Pac-12 tourney finds home at KeyArena

SEATTLE -- Pac-12 commissioner Larry Scott is in the Emerald City this week, observing the new setting for his postseason women’s basketball tournament. He likes what he sees.

“This is certainly a big step forward,” Scott said.

After a dismal few years in Los Angeles, where tournament attendance lagged from its previous home in San Jose, Calif., things are picking up.

Friday night’s quarterfinal games, which featured both Washington and Washington State, drew 5,452 fans to KeyArena, home court of the WNBA’s Seattle Storm. It marked the best attendance for the quarterfinals in the 12-year-old tournament's history.

The conference is working with the Storm’s marketing arm, Force 10 Sports Management, to boost interest and attendance.

“We are well ahead of where we were the last four years,” Scott said. “We feel like the event and student-athletes deserve to play in front of good-sized crowds, that’s important for us. I think the coaches and athletes feel like this is the caliber of the NCAA tournament.”

The Pac-12 has a three-year deal in Seattle, but Scott wouldn’t rule out staying longer.

"One of the things we like about this market is a strong fan base and interest in women’s basketball,” Scott said.

He addressed a range of topics related to women’s basketball, including officiating, the conference’s television network and whether he would actively advocate for the return of the Women’s Final Four to the West Coast. College sports’ premier women’s sports event hasn’t been on the West Coast since San Jose hosted in 1999. Last year’s Final Four in Denver was as far west as it has been since.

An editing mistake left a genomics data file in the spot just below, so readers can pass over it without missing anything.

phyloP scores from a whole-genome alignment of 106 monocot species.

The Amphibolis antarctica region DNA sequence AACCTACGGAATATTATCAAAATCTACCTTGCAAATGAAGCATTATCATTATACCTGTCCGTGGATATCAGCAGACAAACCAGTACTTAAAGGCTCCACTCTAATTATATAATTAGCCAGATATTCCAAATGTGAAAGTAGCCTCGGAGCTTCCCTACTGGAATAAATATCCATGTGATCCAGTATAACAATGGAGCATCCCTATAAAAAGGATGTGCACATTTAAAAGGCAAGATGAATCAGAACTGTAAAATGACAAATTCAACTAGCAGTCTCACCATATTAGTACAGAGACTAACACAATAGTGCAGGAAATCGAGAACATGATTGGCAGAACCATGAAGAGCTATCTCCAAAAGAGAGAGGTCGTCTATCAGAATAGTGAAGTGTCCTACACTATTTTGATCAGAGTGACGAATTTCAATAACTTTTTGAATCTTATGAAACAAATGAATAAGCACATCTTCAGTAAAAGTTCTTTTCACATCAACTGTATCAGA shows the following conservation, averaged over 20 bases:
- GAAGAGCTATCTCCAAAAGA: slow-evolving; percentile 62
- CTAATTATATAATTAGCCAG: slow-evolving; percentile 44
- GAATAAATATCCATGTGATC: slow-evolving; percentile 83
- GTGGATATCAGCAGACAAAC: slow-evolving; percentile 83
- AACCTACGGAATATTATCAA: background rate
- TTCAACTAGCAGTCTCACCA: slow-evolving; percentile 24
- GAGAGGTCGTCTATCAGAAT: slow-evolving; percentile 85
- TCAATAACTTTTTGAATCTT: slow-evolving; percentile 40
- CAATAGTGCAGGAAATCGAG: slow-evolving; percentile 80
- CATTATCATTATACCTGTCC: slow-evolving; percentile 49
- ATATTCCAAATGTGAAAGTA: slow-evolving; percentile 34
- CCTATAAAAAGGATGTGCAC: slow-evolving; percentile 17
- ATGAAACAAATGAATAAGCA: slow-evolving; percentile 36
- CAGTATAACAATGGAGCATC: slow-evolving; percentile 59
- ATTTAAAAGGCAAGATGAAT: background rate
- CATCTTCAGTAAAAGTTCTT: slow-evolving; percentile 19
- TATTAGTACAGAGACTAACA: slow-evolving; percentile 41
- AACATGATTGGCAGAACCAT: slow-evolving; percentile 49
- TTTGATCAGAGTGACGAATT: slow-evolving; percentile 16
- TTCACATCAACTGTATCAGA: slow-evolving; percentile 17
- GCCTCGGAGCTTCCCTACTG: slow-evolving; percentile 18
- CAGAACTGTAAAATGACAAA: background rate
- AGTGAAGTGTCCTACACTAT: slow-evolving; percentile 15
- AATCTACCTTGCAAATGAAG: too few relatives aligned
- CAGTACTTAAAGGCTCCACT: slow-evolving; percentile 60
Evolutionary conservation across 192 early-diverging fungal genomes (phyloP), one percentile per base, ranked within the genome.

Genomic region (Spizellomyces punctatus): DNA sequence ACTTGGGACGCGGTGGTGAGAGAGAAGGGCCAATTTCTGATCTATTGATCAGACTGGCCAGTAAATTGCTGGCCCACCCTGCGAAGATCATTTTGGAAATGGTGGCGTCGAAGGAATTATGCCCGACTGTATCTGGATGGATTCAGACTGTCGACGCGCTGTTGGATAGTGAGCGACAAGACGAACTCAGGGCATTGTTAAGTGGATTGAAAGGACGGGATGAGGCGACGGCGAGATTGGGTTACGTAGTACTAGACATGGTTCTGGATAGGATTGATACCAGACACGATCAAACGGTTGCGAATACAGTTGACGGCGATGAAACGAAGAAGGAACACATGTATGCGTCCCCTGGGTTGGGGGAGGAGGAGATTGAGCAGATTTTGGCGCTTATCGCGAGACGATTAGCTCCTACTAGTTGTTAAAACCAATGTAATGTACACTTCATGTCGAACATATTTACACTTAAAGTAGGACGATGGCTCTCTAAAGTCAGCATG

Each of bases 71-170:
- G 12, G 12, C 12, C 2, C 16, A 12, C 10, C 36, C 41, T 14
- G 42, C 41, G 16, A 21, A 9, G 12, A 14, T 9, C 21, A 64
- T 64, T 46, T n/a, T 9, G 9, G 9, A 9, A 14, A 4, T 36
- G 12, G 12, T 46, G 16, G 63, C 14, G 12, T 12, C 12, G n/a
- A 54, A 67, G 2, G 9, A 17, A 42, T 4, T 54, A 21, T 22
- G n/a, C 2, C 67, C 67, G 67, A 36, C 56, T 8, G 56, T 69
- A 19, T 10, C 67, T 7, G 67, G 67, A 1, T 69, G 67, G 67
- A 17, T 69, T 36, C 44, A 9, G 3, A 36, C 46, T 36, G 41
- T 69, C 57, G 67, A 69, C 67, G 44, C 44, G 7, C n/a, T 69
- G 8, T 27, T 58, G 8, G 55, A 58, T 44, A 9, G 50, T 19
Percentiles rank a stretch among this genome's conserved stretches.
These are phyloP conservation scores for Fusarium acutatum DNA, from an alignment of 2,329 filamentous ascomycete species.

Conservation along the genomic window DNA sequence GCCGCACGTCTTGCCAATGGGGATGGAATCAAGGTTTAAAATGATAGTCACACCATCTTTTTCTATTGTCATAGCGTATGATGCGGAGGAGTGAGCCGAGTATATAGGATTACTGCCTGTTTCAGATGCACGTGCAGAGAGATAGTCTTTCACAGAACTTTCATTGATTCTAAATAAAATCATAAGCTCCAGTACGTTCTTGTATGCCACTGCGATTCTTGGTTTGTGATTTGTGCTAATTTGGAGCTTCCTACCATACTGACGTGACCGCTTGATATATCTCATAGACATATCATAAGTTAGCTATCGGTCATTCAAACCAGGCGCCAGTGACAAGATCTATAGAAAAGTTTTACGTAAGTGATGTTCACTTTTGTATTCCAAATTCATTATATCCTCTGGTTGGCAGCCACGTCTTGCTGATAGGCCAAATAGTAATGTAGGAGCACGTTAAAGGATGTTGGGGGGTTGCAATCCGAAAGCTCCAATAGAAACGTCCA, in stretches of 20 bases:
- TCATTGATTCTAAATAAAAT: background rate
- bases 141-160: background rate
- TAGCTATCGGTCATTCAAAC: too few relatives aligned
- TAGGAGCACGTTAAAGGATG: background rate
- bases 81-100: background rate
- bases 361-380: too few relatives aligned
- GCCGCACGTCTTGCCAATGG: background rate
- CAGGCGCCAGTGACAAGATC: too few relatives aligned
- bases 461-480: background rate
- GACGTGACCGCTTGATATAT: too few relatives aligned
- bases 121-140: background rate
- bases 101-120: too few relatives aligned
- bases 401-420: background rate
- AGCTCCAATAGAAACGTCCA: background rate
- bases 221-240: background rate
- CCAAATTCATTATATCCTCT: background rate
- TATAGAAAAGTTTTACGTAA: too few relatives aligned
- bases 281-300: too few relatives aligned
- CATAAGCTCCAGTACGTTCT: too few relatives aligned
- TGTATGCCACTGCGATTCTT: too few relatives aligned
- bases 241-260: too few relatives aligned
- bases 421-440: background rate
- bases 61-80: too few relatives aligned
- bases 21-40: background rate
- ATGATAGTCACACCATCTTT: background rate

"Absolutely, it is something we would look at,” Scott said, adding that with changes at the NCAA, with Mark Lewis installed as the new head of championships, he is waiting to see Lewis’ evaluations of both the rotation of the Final Four and also the size of the venues that the NCAA will seek in the future.

“We would need some clarity going forward on whether we are playing in traditional basketball arenas or larger venues,” Scott said. “I think it would help in a macro way in terms of raising interest in women’s basketball in this part of the country.”

The commissioner also said he’s prepared to “tweak” the Pac-12 network’s televised schedule of women’s games, which included 60 games this season.

He said he is getting feedback from coaches and athletic administrators regarding start times and the current arrangement in which teams are playing their rivalry games twice in one week to condense the schedule.

“The coaches didn’t love that,” Scott said. “It will be one of the things that we look at.”